The Dallas Express was able to spend some time with Texas lawmaker Toni Rose to hear what she had to say about 2023 and what she is looking to tackle at the Capitol in 2024.

Rep. Rose (D-Dallas) is one of 150 state representatives. She represents District 110, which includes the Dallas County communities of Oak Cliff, Pleasant Grove, and Balch Springs.

The Texas House of Representatives meets in Austin in regular session every odd-numbered year for a maximum of 140 days. However, Rose said, “Although the position is considered part-time when you represent a district, you receive calls all day. We are like a social services office — the work is never done. Just as much as I willingly sacrifice for my district, my family sacrifices for me to support me in what I do for the community and the state.”

When Rose was asked what work in 2023 was most significant to her, she confidently referred to extending postpartum care funding for women.

“Women were dying after having their baby at an alarming rate because of the lack of postpartum care available to them by Medicaid beyond two months, especially black women. They had cardiovascular issues, hypertension, and more but could not get the help they needed. I have been advocating for longer Medicaid coverage for mothers for years,” said Rose.

According to 2018-2020 maternal deaths and mortality rate data taken by the National Vital Statistics System, Texas ranked number one in deaths at 257, with Florida coming in second at 141. This averages 22.9 deaths per 100,000 live births in Texas. The national average was 20.4. Over 50% of all reported births in Texas in 2020 were covered by Medicaid.

“My district is mostly low-income and depends on Medicaid. Some people get the idea that this need is because they do not have jobs or don’t want to work. This isn’t always the case. People are working but have low-paying jobs, and healthcare is very expensive. They need assistance from the state,” claimed Rose.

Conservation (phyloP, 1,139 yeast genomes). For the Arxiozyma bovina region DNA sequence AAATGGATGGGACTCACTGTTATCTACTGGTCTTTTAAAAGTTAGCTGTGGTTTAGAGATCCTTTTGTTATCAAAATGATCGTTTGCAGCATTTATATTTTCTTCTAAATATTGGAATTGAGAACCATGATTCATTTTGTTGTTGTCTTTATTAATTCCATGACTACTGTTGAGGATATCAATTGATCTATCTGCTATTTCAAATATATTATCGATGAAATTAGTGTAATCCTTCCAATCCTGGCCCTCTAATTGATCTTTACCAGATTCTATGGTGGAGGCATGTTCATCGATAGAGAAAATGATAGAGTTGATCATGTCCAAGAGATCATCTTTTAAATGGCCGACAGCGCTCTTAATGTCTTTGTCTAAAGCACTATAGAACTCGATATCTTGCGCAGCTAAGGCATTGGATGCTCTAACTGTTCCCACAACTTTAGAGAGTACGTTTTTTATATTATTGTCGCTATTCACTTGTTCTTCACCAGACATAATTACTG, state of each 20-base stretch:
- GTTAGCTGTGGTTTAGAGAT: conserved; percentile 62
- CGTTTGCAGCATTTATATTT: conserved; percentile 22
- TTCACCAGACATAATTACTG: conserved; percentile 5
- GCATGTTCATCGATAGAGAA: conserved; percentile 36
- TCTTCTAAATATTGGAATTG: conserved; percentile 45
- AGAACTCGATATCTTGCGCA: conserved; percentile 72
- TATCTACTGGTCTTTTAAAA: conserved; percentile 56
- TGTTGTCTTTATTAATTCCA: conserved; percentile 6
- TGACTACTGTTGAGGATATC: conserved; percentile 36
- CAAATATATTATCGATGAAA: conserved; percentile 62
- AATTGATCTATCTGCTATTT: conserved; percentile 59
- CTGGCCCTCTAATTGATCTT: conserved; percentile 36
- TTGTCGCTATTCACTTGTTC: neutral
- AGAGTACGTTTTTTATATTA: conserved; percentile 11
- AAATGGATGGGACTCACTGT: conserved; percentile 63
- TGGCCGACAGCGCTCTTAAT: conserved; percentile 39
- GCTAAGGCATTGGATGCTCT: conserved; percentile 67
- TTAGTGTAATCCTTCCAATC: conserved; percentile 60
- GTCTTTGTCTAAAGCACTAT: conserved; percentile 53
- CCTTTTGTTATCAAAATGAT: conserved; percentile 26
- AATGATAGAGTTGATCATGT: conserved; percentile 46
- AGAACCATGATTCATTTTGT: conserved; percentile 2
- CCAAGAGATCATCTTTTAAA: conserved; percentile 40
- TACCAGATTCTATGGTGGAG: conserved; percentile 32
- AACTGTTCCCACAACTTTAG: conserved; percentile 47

Her advocacy led to the adoption of HB 12 in June 2023. The bill expands Medicaid coverage for women, extending it to six months after delivering or experiencing an involuntary miscarriage. Additionally, the coverage period now includes 12 months following the last day of the woman’s pregnancy.

“This is life-saving legislation,” said Rose.

When Rose graduated from college, she went to work for Child Protective Services for six years. From there, she assisted in the correctional mental health psychiatric unit at Parkland Hospital. Seeing first-hand the needs of those she served, access to healthcare remains a top priority for her.

“Most people look at stats — I look at faces,” Rose said.

When asked why she decided to join politics, she replied, “What better way to impact mental health than through legislation?”

Looking toward 2024, Rose said she aims to focus on healthcare needs, especially mental health. She also said she was looking to boost retention programs to assist those returning to their communities after incarceration.

“I live in ZIP code 75216. This zip code shows more inmates in the Texas criminal justice system than other ZIP codes in the state. People are coming out of prison and cannot adequately reenter society to support themselves. They are often denied jobs and housing — so many obstacles. We need to do better. When we do better for them, this helps everyone,” she said.

Rose reminds herself daily who she serves:

“When I walk the halls at the Capitol, I walk with the spirit of my constituents. They will always be at the forefront of the work that I do. My background is in human service. I have strategically placed myself in areas that will bring funding and resources to improve the lives of Texans.”